OU College of Medicine Researchers Make Discovery Crucial to Treatment of Brain Cancer

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OU College of Medicine Researchers Make Discovery Crucial to Treatment of Brain Cancer

The news is rarely good for people diagnosed with glioblastoma, an aggressive brain cancer that is difficult to treat and rarely is cured. However, the prognosis is even worse for a subset of patients whose cancer-fighting immune cells are suppressed after radiation therapy.

But there is renewed hope in a study conducted in part by researchers in the University of Oklahoma College of Medicine at the OU Health Sciences Center, published today in the journal Science Translational Medicine. The publication details their discovery of why some patients’ immune cells are suppressed during treatment, as well as the potential of certain drugs to reverse such immune suppression.

The Beginning of the Research

OU Health Stephenson Cancer Center and OU College of Medicine cancer biologist Dinesh Thotala, Ph.D., MBA, and Subhajit Ghosh, a post-doctoral fellow in his laboratory, began the research at their previous institution, Washington University School of Medicine in St. Louis, Missouri, where they collaborated with Jiayi Huang, M.D., an associate professor of radiation oncology and co-clinical director of the Brain Tumor Center at Siteman Cancer Center. They knew that nearly half of patients undergoing radiation therapy for glioblastoma develop lymphopenia, a suppression of the white blood cells that fight cancer. But they didn’t know why.

“The three of us began working to see if we could find the mechanism behind this lymphopenia phenomenon,” said Thotala, who is an associate professor and Director of Cancer Biology in the OU College of Medicine Department of Radiation Oncology. “This suppression can last for six months to a year, and patients who develop lymphopenia are more likely to die sooner of a tumor recurrence.”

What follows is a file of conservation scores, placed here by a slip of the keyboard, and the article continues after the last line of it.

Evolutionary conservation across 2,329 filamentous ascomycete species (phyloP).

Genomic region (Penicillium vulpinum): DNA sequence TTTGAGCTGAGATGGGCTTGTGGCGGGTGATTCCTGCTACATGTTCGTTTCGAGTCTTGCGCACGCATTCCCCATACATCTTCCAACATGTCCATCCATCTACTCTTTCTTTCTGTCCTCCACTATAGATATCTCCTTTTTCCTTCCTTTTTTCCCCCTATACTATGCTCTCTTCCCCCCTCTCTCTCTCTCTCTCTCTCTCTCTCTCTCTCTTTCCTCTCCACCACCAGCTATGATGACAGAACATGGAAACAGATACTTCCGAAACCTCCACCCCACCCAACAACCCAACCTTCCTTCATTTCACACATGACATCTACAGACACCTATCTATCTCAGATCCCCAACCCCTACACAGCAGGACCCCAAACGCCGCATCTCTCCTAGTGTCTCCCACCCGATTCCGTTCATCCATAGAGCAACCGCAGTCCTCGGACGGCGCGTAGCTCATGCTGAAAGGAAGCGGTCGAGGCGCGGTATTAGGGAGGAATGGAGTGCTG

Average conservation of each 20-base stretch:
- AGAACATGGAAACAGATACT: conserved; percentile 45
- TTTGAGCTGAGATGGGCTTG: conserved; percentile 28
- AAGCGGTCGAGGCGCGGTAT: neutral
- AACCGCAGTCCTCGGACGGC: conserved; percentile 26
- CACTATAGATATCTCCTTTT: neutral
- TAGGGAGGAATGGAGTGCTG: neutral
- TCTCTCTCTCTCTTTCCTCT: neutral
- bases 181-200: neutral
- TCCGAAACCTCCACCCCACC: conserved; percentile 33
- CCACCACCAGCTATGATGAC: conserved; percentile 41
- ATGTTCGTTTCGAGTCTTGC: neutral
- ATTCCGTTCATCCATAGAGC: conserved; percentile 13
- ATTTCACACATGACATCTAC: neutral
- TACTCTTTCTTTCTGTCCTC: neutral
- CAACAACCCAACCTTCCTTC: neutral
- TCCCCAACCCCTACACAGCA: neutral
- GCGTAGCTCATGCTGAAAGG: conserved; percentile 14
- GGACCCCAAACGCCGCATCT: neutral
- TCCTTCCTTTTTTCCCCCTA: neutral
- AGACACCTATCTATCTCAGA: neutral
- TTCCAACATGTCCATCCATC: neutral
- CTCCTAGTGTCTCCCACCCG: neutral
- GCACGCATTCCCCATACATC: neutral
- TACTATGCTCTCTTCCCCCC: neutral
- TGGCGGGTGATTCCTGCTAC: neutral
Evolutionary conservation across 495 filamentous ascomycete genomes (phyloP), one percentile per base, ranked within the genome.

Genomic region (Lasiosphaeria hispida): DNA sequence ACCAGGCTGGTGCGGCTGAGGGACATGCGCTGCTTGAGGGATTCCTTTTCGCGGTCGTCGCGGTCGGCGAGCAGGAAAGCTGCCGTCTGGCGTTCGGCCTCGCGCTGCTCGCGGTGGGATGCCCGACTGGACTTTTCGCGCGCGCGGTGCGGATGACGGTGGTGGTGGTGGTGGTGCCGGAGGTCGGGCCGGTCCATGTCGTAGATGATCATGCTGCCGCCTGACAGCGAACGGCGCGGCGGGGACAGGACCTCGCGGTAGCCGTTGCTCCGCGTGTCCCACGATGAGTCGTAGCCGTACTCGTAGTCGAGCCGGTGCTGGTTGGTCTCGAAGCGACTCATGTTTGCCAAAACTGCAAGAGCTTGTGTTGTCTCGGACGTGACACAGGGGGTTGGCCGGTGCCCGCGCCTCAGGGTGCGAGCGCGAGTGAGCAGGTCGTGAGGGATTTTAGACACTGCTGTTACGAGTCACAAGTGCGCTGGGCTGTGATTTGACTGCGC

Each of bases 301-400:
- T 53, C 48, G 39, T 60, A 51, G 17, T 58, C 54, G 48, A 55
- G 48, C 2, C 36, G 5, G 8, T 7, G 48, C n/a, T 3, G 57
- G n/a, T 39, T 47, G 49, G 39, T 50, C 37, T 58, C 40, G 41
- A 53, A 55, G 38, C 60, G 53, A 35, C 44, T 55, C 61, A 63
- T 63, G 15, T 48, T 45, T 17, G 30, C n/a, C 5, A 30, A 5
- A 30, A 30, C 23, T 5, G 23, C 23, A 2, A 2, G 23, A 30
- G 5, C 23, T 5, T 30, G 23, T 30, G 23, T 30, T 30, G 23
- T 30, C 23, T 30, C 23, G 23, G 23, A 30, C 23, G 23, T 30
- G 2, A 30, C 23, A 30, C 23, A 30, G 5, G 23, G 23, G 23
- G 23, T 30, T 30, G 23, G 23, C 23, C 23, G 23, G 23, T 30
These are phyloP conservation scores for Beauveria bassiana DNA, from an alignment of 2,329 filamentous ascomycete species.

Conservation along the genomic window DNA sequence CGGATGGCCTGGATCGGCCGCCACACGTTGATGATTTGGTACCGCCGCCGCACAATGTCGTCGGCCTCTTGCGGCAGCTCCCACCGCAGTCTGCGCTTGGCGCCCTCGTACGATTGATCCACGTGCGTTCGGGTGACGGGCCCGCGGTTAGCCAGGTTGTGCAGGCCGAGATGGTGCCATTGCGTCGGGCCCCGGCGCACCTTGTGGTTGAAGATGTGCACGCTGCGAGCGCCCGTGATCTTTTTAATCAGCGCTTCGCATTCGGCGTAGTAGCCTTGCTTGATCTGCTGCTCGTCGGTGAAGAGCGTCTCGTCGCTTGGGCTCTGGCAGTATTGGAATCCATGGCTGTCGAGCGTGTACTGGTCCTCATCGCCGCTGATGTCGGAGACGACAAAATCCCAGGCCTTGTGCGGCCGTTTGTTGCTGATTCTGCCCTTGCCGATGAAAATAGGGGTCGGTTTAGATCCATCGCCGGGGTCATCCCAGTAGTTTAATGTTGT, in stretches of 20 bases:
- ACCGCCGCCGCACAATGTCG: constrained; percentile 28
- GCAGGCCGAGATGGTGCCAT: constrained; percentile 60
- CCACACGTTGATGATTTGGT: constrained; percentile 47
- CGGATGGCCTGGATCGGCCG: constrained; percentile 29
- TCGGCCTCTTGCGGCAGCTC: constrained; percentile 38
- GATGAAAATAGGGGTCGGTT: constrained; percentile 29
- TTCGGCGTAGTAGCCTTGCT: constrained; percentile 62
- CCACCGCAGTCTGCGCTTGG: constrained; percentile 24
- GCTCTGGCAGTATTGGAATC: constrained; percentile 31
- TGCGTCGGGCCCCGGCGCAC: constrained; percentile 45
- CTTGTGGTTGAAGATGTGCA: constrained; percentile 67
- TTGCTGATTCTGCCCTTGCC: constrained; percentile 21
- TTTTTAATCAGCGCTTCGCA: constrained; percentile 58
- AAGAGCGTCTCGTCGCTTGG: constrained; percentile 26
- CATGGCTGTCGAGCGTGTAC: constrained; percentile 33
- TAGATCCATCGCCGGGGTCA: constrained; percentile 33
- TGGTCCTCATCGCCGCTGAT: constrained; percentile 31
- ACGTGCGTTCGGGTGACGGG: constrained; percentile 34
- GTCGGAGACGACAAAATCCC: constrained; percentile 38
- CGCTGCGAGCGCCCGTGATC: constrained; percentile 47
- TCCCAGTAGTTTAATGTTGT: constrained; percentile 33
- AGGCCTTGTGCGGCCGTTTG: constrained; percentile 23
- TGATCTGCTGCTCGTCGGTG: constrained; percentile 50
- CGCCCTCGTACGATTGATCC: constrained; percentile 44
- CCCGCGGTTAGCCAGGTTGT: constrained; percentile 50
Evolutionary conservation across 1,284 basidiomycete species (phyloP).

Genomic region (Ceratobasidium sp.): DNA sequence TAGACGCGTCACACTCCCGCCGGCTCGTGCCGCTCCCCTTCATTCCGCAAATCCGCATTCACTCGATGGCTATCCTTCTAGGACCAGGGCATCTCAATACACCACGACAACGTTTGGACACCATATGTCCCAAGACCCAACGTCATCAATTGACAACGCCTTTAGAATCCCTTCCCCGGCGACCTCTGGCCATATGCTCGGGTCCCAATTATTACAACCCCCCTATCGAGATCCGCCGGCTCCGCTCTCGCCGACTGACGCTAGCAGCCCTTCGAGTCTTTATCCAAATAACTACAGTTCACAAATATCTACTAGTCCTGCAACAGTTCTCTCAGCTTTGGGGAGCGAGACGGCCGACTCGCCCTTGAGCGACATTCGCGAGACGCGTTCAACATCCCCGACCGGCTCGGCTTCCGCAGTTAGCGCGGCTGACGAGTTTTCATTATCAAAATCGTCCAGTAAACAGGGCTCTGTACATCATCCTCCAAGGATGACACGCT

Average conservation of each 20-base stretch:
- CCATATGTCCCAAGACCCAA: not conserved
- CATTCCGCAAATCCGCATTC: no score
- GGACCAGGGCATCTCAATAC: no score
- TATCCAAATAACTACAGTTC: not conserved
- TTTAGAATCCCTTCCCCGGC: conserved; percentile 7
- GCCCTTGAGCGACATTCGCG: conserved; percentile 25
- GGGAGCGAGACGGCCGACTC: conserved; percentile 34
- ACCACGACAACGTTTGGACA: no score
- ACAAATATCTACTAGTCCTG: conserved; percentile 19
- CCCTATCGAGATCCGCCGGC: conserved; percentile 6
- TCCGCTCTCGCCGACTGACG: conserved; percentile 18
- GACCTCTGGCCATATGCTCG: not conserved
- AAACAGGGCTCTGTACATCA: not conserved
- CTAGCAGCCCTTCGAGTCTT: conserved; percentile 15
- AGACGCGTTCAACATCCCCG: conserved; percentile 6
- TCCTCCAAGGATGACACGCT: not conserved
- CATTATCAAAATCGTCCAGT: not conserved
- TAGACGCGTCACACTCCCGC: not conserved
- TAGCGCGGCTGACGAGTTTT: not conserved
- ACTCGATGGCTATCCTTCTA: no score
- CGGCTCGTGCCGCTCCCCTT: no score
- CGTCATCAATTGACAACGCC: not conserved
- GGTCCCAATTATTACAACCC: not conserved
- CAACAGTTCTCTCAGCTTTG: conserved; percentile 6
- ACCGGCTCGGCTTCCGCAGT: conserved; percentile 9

The team discovered that patients with lymphopenia have an increased level of myeloid-derived suppressor cells (MDSC) after radiation therapy, as compared to patients without lymphopenia. MDSCs — which can be called “bad” immune cells — suppress the body’s “good” cancer-fighting immune cells, thereby helping the tumor survive the effects of radiation therapy. The researchers made the discovery by analyzing blood samples from patients with glioblastoma and verified it with an animal model of the disease.

Next Steps

They took the research a step further by testing two different inhibitor drugs for their potential to prevent MDSCs from suppressing immune cells. The drugs, given during radiation therapy, were indeed successful, demonstrating they can prevent the development of lymphopenia and improve survival.

“This opens up a new horizon for treating glioblastoma better, at least for this subset of patients,” Huang said. “But we believe the drugs have to be given during radiation therapy because it’s the radiation that induces the production of MDSCs in some patients with glioblastoma, and that’s what is driving the lymphopenia and the resistance to treatment.”

The team’s discovery is distinct in cancer research because it represents a new way of understanding the relationship between the immune system and tumor resistance to treatment, Thotala said. Most studies focus on immune cell suppression within the tumor itself, not throughout the body, as Thotala and his colleagues are doing.

“What we have found is that MDSCs can suppress immune cells systemically — throughout the body — and not just in the tumor,” he said.

Work Left to Do

Much work remains in this area of research. The team tested only two of several possible drugs to inhibit MDSCs, but they are developing other clinical trials and working with pharmaceutical companies for further investigations. The process is complex and challenging because once MDSCs are inhibited, a person’s bone marrow can replenish them quickly.

Ghosh said the team’s recent findings also may be able to enhance cancer drugs other than chemotherapy and radiation, such as checkpoint inhibitors, commonly referred to as immunotherapy.

“While chemotherapy and radiation therapy work by attacking cancer cells directly, immunotherapy drugs work by stimulating the body’s own immune system to attack cancer cells, even after the treatment has ended,” Ghosh said. “However, immunotherapy has not worked well for glioblastoma and many other tumors, so it may be interesting to see if blocking MDSCs can make immunotherapy more effective.”

To read the study, go online to: https://www.science.org/doi/10.1126/scitranslmed.abn6758